Sunday, June 6, 2010

Opening the Digital Window

Bangladesh lifted it's ban on Facebook this weekend. The ban had been ordered after Facebook had featured links to an online competition to draw the prophet Mohammad. According to Islamic law, all representations of the Prophet are blasphemous.

However Bangladeshi lawmakers rescinded the ban over the weekend after Facebook removed the objectionable images.

In the meantime a California woman whose children had been missing for fifteen years used the social networking site to track them down in Florida. The children, aged two and three at the time, had been abducted by their father back in 1995.

The mother was able to locate the kids by searching her daughters name on Facebook and then contacting her through her profile.

These incidents perhaps demonstrate the two sides of the coin when it comes to Facebook and it's much criticized privacy practices. If computers are the houses we dwell in digitally, then social networking sites like Facebook can be considered the windows. Our privacy settings then, are sort of like the blinds or the curtains. Just how far we choose to leave them open is largely up to us.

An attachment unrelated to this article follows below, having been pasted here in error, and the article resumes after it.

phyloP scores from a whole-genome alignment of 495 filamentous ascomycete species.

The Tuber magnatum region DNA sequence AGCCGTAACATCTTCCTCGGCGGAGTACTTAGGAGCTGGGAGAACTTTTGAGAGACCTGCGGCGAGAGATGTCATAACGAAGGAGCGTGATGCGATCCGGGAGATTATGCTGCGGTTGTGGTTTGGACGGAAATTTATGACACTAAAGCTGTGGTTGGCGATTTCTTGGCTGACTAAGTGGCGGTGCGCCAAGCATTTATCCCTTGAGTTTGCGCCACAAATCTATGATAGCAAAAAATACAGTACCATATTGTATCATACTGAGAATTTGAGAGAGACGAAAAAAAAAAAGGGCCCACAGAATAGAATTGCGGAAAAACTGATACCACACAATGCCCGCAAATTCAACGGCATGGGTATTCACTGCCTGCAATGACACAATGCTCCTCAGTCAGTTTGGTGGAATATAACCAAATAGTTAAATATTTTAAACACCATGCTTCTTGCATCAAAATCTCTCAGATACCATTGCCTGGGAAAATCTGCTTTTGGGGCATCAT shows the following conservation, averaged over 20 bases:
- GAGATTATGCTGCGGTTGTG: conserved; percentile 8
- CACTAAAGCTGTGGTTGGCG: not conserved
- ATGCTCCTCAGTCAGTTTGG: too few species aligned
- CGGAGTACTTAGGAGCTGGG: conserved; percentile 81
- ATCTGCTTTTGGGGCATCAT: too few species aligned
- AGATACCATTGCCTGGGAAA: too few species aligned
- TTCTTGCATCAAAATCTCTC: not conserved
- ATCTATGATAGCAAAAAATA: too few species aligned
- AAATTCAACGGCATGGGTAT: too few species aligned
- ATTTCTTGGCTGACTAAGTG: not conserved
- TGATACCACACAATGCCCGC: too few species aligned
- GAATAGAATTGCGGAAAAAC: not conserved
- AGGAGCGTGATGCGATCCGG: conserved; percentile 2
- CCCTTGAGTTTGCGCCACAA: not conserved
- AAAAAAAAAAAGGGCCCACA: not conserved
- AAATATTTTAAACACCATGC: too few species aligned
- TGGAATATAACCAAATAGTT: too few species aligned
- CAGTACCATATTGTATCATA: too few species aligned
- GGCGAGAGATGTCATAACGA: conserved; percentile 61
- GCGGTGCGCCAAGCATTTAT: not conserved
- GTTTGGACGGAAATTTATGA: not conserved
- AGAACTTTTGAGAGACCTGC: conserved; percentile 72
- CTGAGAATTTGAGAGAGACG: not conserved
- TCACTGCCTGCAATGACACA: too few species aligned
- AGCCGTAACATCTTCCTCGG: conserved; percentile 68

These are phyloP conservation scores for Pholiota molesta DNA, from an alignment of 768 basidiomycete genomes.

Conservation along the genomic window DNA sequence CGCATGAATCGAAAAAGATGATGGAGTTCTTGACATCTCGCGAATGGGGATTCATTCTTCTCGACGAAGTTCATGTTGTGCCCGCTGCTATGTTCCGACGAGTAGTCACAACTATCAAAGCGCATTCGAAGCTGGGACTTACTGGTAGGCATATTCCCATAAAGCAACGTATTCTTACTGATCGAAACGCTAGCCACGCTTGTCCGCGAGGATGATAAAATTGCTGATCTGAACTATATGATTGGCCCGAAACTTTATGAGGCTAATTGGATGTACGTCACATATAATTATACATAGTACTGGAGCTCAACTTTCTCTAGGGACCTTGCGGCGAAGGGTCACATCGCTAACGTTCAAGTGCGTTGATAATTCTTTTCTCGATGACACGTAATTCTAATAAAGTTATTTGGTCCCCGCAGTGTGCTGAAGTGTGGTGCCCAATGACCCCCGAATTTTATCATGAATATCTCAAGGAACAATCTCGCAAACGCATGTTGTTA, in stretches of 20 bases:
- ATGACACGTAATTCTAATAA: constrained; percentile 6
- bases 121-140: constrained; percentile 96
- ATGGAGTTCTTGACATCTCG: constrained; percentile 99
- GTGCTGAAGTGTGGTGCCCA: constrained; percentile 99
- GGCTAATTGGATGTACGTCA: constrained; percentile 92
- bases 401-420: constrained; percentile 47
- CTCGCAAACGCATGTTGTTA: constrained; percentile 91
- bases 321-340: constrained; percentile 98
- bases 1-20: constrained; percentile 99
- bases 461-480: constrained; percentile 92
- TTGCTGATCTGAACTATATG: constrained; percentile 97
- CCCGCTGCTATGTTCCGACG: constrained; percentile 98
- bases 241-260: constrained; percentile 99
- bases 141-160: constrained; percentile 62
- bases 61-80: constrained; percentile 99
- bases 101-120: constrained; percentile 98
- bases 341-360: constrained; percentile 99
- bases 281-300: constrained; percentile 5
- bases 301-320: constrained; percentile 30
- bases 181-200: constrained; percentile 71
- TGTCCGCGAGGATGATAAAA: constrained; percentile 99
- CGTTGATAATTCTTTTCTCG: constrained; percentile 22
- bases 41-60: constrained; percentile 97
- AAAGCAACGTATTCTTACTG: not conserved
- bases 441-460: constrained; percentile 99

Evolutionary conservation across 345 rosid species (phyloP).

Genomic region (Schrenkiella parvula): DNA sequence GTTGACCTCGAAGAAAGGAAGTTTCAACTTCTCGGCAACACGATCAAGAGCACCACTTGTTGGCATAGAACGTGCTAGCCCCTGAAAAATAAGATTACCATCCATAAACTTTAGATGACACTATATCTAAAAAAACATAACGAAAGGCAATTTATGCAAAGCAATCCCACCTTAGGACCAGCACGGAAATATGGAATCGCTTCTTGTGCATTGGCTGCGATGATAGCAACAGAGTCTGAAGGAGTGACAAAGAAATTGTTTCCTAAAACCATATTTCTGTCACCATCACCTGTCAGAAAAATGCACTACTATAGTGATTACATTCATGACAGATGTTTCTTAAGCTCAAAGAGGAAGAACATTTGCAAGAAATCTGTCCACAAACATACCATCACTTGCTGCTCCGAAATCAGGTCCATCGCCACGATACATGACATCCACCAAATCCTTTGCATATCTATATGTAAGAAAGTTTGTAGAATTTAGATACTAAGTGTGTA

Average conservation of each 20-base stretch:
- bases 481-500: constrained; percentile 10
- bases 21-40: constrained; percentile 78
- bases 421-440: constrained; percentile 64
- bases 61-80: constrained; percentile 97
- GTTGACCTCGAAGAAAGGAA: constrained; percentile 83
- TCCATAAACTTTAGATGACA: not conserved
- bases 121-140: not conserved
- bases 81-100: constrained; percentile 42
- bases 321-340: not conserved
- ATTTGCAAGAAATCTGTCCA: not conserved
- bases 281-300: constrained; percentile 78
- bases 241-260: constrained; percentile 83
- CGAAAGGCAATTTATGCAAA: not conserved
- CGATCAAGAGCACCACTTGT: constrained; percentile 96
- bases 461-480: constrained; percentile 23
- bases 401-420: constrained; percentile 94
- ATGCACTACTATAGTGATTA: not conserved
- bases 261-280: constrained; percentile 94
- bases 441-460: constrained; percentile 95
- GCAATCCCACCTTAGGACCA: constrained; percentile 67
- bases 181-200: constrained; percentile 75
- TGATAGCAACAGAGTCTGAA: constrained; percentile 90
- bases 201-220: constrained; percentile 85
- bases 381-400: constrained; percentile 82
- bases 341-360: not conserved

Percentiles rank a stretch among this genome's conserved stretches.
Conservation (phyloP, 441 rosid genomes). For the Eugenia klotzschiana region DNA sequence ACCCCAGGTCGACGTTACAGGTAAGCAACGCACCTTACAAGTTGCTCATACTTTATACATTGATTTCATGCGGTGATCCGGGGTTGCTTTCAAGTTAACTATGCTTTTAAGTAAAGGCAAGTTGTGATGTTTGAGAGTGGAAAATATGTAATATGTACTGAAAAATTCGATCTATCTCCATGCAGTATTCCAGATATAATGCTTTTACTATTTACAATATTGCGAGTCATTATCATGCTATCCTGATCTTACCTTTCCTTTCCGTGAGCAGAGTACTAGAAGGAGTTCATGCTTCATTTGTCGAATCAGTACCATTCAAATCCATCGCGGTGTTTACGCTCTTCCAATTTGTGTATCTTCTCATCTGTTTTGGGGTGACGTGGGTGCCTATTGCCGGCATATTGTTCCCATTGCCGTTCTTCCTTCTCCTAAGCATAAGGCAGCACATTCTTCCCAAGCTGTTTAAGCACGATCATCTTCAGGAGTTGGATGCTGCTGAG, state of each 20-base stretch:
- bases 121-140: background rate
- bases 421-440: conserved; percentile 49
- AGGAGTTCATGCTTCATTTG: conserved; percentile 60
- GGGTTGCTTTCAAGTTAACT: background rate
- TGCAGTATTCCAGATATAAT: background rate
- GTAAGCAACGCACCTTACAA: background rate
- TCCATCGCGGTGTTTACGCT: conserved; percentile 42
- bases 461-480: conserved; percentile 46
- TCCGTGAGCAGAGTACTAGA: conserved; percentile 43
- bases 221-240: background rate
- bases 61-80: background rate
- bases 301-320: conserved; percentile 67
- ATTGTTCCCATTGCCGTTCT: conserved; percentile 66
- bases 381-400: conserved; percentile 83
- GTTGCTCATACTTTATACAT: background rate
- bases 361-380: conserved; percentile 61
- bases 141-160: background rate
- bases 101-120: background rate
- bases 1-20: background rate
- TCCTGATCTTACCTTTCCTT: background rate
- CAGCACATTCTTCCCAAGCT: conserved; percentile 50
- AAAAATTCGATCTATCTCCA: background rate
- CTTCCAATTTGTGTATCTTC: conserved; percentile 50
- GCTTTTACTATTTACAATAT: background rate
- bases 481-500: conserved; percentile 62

Computers and the Internet have globalized the world as never before. The openness and free-flowing nature of the Web has created an environment where a woman who might never have seen or heard of her children twenty years ago, can now find out just about everything about them.

But let us not forget that in 2005 a Danish cartoonist's caricature of the prophet Mohammad ignited international outrage and cries for Jihad. The nature of the Internet, and user-generated content sites like Facebook, mean such events are likely to occur again and again.

With Facebook under fire in recent weeks and the public backlash against it growing, the incident with the missing children being found in Florida perhaps reminds us what's so great about computers, the Web and social networking in the first place.

Computers have shrunk the world. Obviously there are many advantages to this. However when one travels as quickly down the information superhighway as we all have in the last fifteen years, there are bound to be some speed bumps.

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